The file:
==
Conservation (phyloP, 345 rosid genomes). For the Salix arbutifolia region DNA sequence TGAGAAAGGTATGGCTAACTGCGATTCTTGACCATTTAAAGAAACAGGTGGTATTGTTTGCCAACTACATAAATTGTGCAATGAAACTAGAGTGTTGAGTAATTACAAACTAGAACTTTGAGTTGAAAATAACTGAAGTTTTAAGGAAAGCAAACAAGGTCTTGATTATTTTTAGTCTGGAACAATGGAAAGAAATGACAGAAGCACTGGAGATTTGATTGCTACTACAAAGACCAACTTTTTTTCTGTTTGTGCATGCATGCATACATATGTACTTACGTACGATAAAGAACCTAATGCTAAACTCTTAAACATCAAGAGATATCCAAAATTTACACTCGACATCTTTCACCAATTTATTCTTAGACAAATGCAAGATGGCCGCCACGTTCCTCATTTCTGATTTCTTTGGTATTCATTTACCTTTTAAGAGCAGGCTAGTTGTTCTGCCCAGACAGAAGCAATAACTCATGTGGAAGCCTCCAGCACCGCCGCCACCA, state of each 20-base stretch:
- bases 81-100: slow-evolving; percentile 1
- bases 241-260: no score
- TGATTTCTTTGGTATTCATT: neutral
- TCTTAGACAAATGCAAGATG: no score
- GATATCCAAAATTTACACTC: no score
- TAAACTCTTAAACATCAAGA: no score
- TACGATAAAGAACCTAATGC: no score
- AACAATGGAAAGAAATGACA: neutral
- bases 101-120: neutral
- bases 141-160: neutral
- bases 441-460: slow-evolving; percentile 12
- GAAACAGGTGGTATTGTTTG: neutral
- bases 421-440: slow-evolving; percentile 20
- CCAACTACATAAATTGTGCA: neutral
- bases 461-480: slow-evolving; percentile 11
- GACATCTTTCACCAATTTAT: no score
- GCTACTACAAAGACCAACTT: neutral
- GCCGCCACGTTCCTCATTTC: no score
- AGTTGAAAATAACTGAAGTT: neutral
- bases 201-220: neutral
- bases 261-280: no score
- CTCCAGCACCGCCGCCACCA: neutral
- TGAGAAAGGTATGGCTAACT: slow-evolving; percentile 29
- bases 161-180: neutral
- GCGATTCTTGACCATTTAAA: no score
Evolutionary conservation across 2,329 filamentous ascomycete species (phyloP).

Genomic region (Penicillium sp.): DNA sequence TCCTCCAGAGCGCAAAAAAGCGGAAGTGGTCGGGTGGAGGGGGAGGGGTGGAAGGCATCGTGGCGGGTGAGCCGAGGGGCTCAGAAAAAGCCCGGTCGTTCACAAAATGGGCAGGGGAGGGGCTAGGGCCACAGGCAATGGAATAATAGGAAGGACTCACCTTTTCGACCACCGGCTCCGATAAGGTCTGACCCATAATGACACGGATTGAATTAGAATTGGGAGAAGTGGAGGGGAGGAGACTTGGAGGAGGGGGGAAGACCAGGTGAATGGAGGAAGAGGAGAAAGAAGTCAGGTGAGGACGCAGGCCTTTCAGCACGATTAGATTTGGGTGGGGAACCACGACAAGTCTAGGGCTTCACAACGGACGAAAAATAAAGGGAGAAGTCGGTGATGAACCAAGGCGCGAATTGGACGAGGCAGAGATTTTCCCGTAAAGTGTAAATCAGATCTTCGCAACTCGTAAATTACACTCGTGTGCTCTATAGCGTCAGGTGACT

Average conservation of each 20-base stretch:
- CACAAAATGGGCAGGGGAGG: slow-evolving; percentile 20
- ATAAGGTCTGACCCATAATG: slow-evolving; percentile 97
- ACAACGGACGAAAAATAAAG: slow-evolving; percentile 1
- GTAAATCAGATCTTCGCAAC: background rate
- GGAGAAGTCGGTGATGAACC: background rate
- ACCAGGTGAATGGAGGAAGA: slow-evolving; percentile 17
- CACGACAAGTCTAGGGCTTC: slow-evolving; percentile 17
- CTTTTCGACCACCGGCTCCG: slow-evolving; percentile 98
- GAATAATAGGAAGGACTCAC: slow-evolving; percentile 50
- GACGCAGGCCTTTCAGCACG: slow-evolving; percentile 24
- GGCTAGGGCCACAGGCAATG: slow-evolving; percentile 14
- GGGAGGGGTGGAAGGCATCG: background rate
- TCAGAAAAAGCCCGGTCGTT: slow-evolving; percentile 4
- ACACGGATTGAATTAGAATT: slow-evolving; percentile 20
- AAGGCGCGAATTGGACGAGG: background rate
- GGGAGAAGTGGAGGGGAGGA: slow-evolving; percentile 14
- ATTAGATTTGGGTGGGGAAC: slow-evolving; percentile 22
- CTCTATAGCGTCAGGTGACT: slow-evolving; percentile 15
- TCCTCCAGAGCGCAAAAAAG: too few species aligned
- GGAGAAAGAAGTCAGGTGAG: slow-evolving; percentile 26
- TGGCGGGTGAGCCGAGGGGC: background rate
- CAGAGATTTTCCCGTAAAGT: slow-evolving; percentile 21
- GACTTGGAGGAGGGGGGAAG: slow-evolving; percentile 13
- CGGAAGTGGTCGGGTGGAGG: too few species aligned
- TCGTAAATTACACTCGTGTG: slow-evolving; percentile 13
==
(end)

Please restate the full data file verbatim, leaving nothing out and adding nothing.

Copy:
Conservation (phyloP, 345 rosid genomes). For the Salix arbutifolia region DNA sequence TGAGAAAGGTATGGCTAACTGCGATTCTTGACCATTTAAAGAAACAGGTGGTATTGTTTGCCAACTACATAAATTGTGCAATGAAACTAGAGTGTTGAGTAATTACAAACTAGAACTTTGAGTTGAAAATAACTGAAGTTTTAAGGAAAGCAAACAAGGTCTTGATTATTTTTAGTCTGGAACAATGGAAAGAAATGACAGAAGCACTGGAGATTTGATTGCTACTACAAAGACCAACTTTTTTTCTGTTTGTGCATGCATGCATACATATGTACTTACGTACGATAAAGAACCTAATGCTAAACTCTTAAACATCAAGAGATATCCAAAATTTACACTCGACATCTTTCACCAATTTATTCTTAGACAAATGCAAGATGGCCGCCACGTTCCTCATTTCTGATTTCTTTGGTATTCATTTACCTTTTAAGAGCAGGCTAGTTGTTCTGCCCAGACAGAAGCAATAACTCATGTGGAAGCCTCCAGCACCGCCGCCACCA, state of each 20-base stretch:
- bases 81-100: slow-evolving; percentile 1
- bases 241-260: no score
- TGATTTCTTTGGTATTCATT: neutral
- TCTTAGACAAATGCAAGATG: no score
- GATATCCAAAATTTACACTC: no score
- TAAACTCTTAAACATCAAGA: no score
- TACGATAAAGAACCTAATGC: no score
- AACAATGGAAAGAAATGACA: neutral
- bases 101-120: neutral
- bases 141-160: neutral
- bases 441-460: slow-evolving; percentile 12
- GAAACAGGTGGTATTGTTTG: neutral
- bases 421-440: slow-evolving; percentile 20
- CCAACTACATAAATTGTGCA: neutral
- bases 461-480: slow-evolving; percentile 11
- GACATCTTTCACCAATTTAT: no score
- GCTACTACAAAGACCAACTT: neutral
- GCCGCCACGTTCCTCATTTC: no score
- AGTTGAAAATAACTGAAGTT: neutral
- bases 201-220: neutral
- bases 261-280: no score
- CTCCAGCACCGCCGCCACCA: neutral
- TGAGAAAGGTATGGCTAACT: slow-evolving; percentile 29
- bases 161-180: neutral
- GCGATTCTTGACCATTTAAA: no score
Evolutionary conservation across 2,329 filamentous ascomycete species (phyloP).

Genomic region (Penicillium sp.): DNA sequence TCCTCCAGAGCGCAAAAAAGCGGAAGTGGTCGGGTGGAGGGGGAGGGGTGGAAGGCATCGTGGCGGGTGAGCCGAGGGGCTCAGAAAAAGCCCGGTCGTTCACAAAATGGGCAGGGGAGGGGCTAGGGCCACAGGCAATGGAATAATAGGAAGGACTCACCTTTTCGACCACCGGCTCCGATAAGGTCTGACCCATAATGACACGGATTGAATTAGAATTGGGAGAAGTGGAGGGGAGGAGACTTGGAGGAGGGGGGAAGACCAGGTGAATGGAGGAAGAGGAGAAAGAAGTCAGGTGAGGACGCAGGCCTTTCAGCACGATTAGATTTGGGTGGGGAACCACGACAAGTCTAGGGCTTCACAACGGACGAAAAATAAAGGGAGAAGTCGGTGATGAACCAAGGCGCGAATTGGACGAGGCAGAGATTTTCCCGTAAAGTGTAAATCAGATCTTCGCAACTCGTAAATTACACTCGTGTGCTCTATAGCGTCAGGTGACT

Average conservation of each 20-base stretch:
- CACAAAATGGGCAGGGGAGG: slow-evolving; percentile 20
- ATAAGGTCTGACCCATAATG: slow-evolving; percentile 97
- ACAACGGACGAAAAATAAAG: slow-evolving; percentile 1
- GTAAATCAGATCTTCGCAAC: background rate
- GGAGAAGTCGGTGATGAACC: background rate
- ACCAGGTGAATGGAGGAAGA: slow-evolving; percentile 17
- CACGACAAGTCTAGGGCTTC: slow-evolving; percentile 17
- CTTTTCGACCACCGGCTCCG: slow-evolving; percentile 98
- GAATAATAGGAAGGACTCAC: slow-evolving; percentile 50
- GACGCAGGCCTTTCAGCACG: slow-evolving; percentile 24
- GGCTAGGGCCACAGGCAATG: slow-evolving; percentile 14
- GGGAGGGGTGGAAGGCATCG: background rate
- TCAGAAAAAGCCCGGTCGTT: slow-evolving; percentile 4
- ACACGGATTGAATTAGAATT: slow-evolving; percentile 20
- AAGGCGCGAATTGGACGAGG: background rate
- GGGAGAAGTGGAGGGGAGGA: slow-evolving; percentile 14
- ATTAGATTTGGGTGGGGAAC: slow-evolving; percentile 22
- CTCTATAGCGTCAGGTGACT: slow-evolving; percentile 15
- TCCTCCAGAGCGCAAAAAAG: too few species aligned
- GGAGAAAGAAGTCAGGTGAG: slow-evolving; percentile 26
- TGGCGGGTGAGCCGAGGGGC: background rate
- CAGAGATTTTCCCGTAAAGT: slow-evolving; percentile 21
- GACTTGGAGGAGGGGGGAAG: slow-evolving; percentile 13
- CGGAAGTGGTCGGGTGGAGG: too few species aligned
- TCGTAAATTACACTCGTGTG: slow-evolving; percentile 13